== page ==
• Avoid using excess creamy sauces and condiments – i.e. cheese sauces, creamy dressings, mayonnaise, etc.
  • Avoid including sugary sweets/desserts in your lunch.
  • Try to avoid purchasing your lunch every day since you cannot be 100% positive of what is going into your meal if it is made by someone else. You will save money too!
  • Don’t make it a habit to eat your lunch at your desk every day. This can lead to mindless eating.


  • Turkey sandwich on whole wheat bread with hummus and veggies
  • Tuna and whole wheat crackers with a side of fruit
  • Spinach salad topped with chicken, craisins, feta cheese and balsamic dressing
  • Whole wheat crackers, sliced turkey, cheese and a side of your favorite fruit or veggie
  • Combine turkey bacon, lettuce and tomato in a whole wheat tortilla to make a BLT wrap
  • Rice bowl with brown rice, chicken and chopped peppers and onions

Check out the Nutrition section of your daily coaching emails for more healthy lunch ideas!


Healthier Pasta Ways


Healthier “Pasta” Ways

While pasta may be a staple meal in your home, it is important to be mindful of the ingredients included in your favorite dishes.  Here are some ways that let you enjoy comfort food while getting some extra nutrients along the way.

Add More Vegetables

Make a meat sauce with lots of fresh vegetables. Instead of using canned pasta sauce, which tends to be loaded with sugar, make a sauce using sautéed and blended vegetables. Bake, roast or grill carrots, leeks, onions, celery, peppers and tomatoes until thoroughly cooked. Use a hand blender to puree the mixture for a sauce that now has a full serving of vegetables, and no sugar!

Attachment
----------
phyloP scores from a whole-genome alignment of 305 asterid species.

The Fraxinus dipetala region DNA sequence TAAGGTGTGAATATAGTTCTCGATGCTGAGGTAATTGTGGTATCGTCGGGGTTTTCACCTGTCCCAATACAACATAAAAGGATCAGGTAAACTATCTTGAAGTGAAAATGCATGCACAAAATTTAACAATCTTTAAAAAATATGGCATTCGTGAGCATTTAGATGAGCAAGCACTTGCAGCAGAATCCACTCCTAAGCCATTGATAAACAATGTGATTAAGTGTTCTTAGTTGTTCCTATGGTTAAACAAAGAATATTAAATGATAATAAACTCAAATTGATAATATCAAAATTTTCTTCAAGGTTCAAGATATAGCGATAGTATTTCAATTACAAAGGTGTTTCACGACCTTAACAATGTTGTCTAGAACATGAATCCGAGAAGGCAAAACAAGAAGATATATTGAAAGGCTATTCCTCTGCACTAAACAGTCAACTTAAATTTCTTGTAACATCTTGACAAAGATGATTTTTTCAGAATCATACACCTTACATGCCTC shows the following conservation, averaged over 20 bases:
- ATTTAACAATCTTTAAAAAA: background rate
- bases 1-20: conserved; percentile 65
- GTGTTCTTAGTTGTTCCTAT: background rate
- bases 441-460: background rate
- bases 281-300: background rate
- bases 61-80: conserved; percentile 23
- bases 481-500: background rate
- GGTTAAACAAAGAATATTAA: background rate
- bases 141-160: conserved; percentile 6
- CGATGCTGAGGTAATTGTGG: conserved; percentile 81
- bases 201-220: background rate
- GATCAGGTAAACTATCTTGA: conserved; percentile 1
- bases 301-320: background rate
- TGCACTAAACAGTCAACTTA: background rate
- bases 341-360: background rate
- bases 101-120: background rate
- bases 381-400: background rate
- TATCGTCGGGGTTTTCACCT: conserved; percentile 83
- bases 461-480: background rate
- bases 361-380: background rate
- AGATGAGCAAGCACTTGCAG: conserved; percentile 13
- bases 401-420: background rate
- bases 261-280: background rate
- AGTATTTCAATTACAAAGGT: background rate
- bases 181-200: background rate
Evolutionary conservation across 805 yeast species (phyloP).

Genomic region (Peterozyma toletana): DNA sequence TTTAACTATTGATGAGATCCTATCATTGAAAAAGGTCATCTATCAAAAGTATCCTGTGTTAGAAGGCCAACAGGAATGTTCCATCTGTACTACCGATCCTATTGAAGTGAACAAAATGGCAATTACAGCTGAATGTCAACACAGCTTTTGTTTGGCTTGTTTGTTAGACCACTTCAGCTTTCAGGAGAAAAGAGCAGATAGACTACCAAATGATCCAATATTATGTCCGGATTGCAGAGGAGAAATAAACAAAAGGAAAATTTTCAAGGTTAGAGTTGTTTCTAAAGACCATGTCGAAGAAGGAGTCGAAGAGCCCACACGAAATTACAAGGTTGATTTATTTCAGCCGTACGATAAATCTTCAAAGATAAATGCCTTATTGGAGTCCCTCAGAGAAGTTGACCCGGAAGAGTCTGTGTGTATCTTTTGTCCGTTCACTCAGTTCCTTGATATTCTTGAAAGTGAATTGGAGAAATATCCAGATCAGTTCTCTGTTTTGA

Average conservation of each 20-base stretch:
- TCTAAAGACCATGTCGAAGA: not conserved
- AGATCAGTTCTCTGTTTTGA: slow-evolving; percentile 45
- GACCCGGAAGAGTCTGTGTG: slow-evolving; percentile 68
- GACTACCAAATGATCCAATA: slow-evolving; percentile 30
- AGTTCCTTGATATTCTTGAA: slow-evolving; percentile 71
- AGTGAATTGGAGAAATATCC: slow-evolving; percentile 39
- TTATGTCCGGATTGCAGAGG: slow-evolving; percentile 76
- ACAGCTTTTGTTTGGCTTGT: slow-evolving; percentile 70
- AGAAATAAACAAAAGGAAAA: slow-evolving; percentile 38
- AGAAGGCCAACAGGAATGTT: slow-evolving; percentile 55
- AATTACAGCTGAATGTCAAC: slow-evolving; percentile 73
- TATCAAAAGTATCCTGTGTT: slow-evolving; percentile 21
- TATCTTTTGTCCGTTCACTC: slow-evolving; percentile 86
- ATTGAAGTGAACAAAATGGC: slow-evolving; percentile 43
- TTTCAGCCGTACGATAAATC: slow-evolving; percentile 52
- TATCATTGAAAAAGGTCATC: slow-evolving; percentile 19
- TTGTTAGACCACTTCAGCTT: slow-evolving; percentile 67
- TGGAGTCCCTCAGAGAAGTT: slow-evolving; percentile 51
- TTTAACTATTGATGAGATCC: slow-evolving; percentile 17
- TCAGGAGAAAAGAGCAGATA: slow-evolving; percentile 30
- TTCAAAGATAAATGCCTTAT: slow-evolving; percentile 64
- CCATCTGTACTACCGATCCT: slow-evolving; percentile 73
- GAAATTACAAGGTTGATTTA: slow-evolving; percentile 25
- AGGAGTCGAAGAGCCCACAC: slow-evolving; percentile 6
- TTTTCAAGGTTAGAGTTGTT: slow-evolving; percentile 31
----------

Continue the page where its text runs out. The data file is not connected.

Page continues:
Choose Whole Grains

When picking from different types of pasta, choose a whole grain option when possible. When compared to the traditional, bleached pastas, whole grains give you more Vitamin B and tons of added fiber.

Try Pasta Substitutions

Spaghetti Squash: Simply using a fork to scrape out the insides of the cooked squash gives it the same appearance as spaghetti. It has vitamins A and C, and magnesium and can protect against some forms of heart disease.

Zucchini Noodle: Using a peeler, zucchini can make the perfect spaghetti substitute. This option is rich in fiber and can even help lower cholesterol.

Soba Noodles: Made from buckwheat and originally from Japan, Soba noodles are high in protein and could lower blood pressure and cholesterol levels. Find them in the Asian foods aisle of your local grocery store.

Quinoa Pasta: Known as a super grain, quinoa tastes just like regular pasta, but has more potassium, magnesium and calcium for stronger bones and teeth.

Black Bean Spaghetti: Although the dark appearance might be something to get used to, black bean pasta has almost 20.5 grams of protein per serving.

Control Portion Sizes

Determining the correct serving size can be difficult. Keep in mind appropriate portion sizes when eating pasta. Stick to ½ cup or a fist size portion of carbohydrates and pasta.